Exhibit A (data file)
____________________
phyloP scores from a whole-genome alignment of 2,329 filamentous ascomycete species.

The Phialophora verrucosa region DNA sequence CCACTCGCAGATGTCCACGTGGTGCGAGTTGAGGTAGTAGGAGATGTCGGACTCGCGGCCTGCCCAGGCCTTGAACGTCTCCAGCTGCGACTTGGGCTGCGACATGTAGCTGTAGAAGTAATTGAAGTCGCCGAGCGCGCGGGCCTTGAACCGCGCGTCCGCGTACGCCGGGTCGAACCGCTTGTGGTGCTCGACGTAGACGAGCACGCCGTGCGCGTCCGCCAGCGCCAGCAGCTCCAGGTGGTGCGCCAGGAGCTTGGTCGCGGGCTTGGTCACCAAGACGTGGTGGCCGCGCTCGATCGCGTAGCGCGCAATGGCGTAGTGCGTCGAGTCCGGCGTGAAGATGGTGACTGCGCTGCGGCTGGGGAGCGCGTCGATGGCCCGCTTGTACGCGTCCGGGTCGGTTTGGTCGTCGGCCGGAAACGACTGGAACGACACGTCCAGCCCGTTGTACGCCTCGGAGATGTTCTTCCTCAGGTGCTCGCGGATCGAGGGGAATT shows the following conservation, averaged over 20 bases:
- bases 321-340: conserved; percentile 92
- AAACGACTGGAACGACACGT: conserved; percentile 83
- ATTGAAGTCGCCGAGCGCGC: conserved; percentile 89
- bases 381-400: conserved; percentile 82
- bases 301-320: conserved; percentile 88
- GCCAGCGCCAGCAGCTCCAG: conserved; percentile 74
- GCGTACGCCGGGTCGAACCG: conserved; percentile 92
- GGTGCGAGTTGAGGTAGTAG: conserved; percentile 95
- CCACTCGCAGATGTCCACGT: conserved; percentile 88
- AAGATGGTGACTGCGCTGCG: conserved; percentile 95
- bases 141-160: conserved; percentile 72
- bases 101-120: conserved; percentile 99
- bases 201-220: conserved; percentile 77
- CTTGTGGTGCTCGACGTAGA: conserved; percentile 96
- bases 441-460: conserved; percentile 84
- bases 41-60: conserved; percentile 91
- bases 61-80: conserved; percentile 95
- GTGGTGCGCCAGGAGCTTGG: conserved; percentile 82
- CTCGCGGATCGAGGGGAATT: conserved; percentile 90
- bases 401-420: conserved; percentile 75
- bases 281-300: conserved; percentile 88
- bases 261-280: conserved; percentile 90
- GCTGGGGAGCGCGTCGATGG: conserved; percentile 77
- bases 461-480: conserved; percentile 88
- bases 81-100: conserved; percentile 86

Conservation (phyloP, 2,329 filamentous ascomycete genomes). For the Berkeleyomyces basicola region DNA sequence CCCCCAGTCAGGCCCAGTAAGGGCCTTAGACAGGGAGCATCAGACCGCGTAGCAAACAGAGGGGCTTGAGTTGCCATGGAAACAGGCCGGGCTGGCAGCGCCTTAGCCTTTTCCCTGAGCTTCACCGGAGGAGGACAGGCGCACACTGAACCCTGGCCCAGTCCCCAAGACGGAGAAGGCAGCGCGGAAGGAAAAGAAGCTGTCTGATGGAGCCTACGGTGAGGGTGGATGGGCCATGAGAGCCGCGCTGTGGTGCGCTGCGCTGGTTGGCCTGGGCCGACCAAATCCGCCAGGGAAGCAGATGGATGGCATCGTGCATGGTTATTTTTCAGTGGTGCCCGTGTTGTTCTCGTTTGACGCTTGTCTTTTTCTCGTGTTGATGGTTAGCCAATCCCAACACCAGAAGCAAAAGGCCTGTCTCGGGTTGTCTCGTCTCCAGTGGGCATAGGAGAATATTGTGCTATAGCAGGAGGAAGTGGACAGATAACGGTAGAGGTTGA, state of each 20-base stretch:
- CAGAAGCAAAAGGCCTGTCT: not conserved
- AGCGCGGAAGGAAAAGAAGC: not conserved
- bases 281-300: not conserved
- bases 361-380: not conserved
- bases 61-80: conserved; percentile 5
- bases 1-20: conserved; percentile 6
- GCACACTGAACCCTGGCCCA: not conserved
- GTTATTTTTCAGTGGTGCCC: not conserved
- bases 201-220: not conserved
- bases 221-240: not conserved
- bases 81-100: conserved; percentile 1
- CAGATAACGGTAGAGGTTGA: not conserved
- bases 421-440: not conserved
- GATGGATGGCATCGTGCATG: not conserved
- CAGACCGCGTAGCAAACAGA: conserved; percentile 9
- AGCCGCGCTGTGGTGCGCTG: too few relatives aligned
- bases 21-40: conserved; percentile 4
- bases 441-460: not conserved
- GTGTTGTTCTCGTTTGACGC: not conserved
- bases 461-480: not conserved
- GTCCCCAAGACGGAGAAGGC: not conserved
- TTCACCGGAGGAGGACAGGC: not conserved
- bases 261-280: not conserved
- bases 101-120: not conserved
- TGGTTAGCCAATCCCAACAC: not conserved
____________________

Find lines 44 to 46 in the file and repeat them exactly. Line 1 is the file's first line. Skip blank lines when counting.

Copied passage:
- AGCCGCGCTGTGGTGCGCTG: too few relatives aligned
- bases 21-40: conserved; percentile 4
- bases 441-460: not conserved